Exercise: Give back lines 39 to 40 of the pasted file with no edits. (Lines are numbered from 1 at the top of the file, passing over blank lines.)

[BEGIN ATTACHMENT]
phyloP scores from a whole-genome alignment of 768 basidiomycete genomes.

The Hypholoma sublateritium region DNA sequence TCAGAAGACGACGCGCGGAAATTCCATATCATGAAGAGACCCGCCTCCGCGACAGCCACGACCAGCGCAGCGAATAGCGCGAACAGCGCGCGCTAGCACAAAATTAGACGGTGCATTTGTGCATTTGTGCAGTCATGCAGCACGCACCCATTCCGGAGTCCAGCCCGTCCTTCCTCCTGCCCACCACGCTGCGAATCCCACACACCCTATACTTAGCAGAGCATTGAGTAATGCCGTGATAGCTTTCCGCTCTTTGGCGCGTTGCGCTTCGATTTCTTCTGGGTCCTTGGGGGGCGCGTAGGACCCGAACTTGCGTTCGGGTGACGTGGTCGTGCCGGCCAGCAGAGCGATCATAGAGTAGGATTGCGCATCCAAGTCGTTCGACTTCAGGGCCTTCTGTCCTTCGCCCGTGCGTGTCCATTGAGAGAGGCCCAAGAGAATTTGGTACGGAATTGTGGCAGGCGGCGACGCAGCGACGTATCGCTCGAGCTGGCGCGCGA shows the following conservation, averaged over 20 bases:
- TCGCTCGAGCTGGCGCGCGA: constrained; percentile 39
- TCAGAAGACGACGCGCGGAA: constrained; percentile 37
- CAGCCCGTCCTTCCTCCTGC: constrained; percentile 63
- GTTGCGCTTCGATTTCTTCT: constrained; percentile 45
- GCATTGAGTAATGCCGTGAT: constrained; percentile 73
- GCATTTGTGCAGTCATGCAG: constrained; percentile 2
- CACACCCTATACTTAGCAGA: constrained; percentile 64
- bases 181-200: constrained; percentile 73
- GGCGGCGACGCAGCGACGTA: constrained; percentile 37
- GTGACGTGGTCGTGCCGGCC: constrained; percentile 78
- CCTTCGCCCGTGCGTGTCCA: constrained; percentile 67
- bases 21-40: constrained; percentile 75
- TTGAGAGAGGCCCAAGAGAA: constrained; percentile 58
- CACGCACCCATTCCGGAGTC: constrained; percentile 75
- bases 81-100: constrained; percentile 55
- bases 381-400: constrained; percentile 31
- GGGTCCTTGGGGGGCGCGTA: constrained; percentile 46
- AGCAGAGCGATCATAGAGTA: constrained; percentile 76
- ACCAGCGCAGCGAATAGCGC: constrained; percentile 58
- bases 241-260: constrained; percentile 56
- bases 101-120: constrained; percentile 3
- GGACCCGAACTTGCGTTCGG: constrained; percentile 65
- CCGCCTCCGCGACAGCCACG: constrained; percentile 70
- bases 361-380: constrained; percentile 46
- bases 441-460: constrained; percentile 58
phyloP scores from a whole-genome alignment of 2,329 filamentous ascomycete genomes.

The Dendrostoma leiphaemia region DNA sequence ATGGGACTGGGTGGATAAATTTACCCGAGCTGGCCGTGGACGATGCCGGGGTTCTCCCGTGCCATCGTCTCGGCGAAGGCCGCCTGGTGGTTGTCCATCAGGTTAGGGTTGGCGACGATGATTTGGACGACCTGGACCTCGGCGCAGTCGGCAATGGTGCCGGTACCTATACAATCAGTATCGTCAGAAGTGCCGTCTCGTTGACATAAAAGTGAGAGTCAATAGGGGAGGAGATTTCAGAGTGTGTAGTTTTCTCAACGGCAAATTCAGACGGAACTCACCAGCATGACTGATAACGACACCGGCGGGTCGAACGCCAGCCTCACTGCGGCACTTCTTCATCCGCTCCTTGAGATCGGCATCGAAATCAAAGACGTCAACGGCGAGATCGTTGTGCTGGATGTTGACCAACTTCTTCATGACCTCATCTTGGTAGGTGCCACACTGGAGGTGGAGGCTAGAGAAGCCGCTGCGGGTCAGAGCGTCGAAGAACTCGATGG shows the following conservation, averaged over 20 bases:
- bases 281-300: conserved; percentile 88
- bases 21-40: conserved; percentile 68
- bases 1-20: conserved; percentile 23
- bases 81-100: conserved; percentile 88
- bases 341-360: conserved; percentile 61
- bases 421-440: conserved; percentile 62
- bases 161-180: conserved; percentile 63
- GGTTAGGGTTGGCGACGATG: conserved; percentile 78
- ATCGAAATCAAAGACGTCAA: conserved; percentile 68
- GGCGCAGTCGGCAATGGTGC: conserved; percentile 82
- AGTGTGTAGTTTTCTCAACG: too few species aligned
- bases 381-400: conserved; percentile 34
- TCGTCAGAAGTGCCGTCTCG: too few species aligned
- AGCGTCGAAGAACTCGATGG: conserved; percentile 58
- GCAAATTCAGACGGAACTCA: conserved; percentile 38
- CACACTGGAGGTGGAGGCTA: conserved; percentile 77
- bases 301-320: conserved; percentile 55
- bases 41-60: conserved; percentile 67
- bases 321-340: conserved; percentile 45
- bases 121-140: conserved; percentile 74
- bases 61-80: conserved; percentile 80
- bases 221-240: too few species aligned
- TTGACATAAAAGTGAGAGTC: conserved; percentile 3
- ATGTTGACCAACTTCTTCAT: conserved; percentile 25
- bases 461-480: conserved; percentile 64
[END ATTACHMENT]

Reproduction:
- GGCGCAGTCGGCAATGGTGC: conserved; percentile 82
- AGTGTGTAGTTTTCTCAACG: too few species aligned